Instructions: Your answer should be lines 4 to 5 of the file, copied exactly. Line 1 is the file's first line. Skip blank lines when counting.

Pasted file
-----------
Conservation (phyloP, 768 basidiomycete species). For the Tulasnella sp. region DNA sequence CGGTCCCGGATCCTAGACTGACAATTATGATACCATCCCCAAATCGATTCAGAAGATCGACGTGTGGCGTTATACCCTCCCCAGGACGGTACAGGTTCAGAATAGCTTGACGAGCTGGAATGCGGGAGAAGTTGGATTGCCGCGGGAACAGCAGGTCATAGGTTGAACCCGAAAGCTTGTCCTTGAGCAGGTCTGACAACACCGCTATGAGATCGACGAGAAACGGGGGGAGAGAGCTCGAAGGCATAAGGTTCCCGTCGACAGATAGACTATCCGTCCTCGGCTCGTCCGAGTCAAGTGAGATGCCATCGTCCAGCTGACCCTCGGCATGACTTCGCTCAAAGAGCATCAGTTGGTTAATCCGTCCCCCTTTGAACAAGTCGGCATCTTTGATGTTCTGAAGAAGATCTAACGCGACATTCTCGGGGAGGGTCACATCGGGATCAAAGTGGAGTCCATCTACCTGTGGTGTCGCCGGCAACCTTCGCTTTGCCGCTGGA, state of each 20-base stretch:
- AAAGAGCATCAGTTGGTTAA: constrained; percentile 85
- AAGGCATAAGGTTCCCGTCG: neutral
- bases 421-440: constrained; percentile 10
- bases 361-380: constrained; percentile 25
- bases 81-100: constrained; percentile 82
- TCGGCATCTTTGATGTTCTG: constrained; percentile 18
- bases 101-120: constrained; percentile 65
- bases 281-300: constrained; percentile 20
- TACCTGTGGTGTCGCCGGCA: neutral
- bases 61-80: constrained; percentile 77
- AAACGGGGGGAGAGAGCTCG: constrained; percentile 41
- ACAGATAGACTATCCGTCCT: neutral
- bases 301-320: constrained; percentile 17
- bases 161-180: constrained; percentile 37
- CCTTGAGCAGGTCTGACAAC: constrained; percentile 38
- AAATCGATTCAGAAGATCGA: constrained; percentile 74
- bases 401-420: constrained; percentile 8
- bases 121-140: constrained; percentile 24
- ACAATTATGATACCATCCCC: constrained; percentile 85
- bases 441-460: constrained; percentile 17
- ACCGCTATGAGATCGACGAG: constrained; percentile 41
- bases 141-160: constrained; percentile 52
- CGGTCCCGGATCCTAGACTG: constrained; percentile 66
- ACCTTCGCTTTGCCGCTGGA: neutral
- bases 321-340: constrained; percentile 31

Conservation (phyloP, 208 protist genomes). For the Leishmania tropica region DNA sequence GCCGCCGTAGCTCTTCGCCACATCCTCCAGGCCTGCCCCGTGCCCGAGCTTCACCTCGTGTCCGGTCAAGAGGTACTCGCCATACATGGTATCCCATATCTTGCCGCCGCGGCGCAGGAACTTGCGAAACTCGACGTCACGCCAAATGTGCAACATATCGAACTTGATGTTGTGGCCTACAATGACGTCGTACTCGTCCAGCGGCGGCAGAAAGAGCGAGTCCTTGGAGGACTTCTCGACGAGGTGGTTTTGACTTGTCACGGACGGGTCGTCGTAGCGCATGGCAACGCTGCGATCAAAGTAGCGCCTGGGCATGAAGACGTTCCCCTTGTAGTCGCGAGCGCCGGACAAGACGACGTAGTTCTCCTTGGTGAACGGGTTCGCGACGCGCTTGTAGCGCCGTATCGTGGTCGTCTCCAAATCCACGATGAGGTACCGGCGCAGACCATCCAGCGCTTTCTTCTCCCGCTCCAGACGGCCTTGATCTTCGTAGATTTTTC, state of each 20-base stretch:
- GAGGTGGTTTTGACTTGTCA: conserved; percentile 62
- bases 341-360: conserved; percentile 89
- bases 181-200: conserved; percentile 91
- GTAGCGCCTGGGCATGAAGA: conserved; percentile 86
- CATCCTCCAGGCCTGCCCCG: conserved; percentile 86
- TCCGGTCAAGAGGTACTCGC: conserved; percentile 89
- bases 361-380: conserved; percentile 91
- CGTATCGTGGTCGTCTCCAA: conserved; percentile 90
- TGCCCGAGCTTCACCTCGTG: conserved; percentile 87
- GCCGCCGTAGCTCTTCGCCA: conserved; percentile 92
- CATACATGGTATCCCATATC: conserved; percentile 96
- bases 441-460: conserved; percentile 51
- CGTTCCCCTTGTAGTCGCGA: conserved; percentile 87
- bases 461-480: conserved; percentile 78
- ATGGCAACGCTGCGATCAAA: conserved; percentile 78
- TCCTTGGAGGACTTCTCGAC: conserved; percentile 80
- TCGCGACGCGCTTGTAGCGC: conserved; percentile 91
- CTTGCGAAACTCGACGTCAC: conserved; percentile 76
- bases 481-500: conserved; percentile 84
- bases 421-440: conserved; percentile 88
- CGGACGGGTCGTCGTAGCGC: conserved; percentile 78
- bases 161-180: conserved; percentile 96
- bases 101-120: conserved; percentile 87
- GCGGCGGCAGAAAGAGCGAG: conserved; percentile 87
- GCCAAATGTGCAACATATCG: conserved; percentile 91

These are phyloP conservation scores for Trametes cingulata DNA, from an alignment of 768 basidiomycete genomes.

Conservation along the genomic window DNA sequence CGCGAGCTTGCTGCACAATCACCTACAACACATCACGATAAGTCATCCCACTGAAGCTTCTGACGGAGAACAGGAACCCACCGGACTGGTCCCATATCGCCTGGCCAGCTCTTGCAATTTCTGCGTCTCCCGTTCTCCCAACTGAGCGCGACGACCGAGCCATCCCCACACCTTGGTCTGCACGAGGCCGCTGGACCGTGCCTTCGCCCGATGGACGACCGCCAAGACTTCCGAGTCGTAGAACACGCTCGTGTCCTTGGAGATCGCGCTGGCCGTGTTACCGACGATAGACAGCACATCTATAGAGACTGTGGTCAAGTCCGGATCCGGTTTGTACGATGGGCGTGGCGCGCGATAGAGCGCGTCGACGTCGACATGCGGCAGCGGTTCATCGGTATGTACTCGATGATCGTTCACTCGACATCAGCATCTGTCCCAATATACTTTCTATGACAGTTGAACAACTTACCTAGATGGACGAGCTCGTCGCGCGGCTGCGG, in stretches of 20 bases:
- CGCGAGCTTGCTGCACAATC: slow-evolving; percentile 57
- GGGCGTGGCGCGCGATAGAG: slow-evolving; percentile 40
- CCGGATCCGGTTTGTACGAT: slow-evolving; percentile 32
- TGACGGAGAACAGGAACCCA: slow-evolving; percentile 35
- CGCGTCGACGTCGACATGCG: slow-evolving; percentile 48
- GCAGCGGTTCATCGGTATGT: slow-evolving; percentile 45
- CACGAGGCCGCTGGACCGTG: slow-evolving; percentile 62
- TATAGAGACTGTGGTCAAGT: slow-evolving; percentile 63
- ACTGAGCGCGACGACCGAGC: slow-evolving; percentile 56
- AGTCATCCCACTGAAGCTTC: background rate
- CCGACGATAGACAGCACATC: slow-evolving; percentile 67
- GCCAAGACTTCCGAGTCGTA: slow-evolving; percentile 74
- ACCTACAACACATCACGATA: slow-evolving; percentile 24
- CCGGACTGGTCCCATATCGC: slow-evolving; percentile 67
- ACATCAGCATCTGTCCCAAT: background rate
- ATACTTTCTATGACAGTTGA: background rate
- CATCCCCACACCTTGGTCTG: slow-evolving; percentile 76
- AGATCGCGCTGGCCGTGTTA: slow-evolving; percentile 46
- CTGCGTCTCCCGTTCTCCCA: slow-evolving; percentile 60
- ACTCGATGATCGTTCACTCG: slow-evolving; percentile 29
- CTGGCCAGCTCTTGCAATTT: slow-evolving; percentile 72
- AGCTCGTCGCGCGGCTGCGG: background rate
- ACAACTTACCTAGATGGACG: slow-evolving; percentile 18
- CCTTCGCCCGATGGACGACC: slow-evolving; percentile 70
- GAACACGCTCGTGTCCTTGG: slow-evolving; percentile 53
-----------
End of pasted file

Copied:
- bases 421-440: constrained; percentile 10
- bases 361-380: constrained; percentile 25